The second March (attendance 1 million) gave birth to "The Quilt" and "The Wedding Ceremony." The wedding ceremony was so controversial within our own community at that time. Little did we know that only a decade later, we would fight for this to become a reality for our community. I produced the Main Stage Rally and although television and newspapers covered the March, both Time and Newsweek did not. They said we had not notified them in time. Today we have been on the covers of Time and Newsweek.
By the 3rd March in 1993, we still had no rights, but more and more people, including famous personalities, were beginning to come out. Melissa Ethridge, Martina Navratalova, Sir Ian McCallen, the Indigo Girls, as well as straight celebrity supporters such as Cybil Sheppard and Judith Light appeared on that stage. We honored those of our community who had served and were forced out of the military, and wept, as the mother of Alan Shindler, the young gay man who was murdered in the navy, and one million of us, paid tribute to his memory. And for the first time, CSPAN covered us, and we were seen all over this Nation, and on CNN, all over the world. And once again, we called for equal rights. I co-produced that stage. Since that third March, the media has given us tremendous coverage and recognized us as a community.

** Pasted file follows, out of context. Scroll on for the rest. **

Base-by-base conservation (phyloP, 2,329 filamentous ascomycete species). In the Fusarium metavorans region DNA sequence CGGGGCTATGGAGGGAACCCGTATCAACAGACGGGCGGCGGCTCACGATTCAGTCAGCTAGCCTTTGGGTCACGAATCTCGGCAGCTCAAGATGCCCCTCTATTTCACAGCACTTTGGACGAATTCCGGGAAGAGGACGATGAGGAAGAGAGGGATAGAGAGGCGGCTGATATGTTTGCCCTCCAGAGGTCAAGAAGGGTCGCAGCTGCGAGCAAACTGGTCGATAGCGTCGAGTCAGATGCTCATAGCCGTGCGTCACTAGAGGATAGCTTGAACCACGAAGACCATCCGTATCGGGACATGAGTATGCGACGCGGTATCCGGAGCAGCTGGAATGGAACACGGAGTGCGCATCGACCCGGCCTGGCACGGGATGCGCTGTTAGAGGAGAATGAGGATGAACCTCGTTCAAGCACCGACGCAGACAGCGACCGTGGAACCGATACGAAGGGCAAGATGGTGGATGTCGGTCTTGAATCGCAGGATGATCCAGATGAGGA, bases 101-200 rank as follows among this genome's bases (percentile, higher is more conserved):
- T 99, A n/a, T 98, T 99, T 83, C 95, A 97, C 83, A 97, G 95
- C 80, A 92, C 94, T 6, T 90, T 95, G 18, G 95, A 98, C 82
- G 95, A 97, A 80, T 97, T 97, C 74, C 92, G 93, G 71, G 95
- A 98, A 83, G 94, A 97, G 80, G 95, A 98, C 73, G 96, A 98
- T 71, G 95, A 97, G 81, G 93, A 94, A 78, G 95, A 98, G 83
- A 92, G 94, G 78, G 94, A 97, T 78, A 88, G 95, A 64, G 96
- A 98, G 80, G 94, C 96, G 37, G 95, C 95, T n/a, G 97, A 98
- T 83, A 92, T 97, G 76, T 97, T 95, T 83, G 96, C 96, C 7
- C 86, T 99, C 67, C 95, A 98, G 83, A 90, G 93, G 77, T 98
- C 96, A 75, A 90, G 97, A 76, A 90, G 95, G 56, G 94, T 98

But we are more than just a community. And we are not the gay 'industry.' We are a movement, and movements in order to survive and thrive, must move. We must mount a successful state-wide action in 1999 and we must March on Washington in Spring of 2000. We have received overwhelming support from grassroots members of our community who attended other Marches on Washington, or who have heard of them and want to participate in the next one. UFMCC and HRC came aboard immediately, and the National Latino/a Lesbian & Gay Organizations have been unwaivering in their support.
This should not be a battle over state marches vs. a national March. I presented a financial plan to HRC and MCC that I believe will raise enough money not only to cover the March, but to possibly raise money for organizations who are fighting for our rights on every level. This march will be televised nationally and all over the world, so millions of people who cannot afford to participate in any March, can be a part of this great experience. We will put our children on stage, and our parents, and show our diversity, and our unwavering commitment. We will honor our youth and our elders. Our courage, our will to live, and our strength through the extraordinary. We will not stop until we have equal rights. This includes the right to work, to live without violence, to marry, to keep our children, to serve our country, to support our health issues, and all of the other benefits non-gays have in this country. And until that happens, like the Phoenix, against all odds, we have and will continue to rise, again and again, and to March on Washington, and to never stop the struggle until we have full equality. We owe it to our future generations. We will di it with dignity and self-esteem and love. And we will win.
Robin Tyler, Executive Producer
Millenium March on Washington for Equal Rights 2000 (LGBT)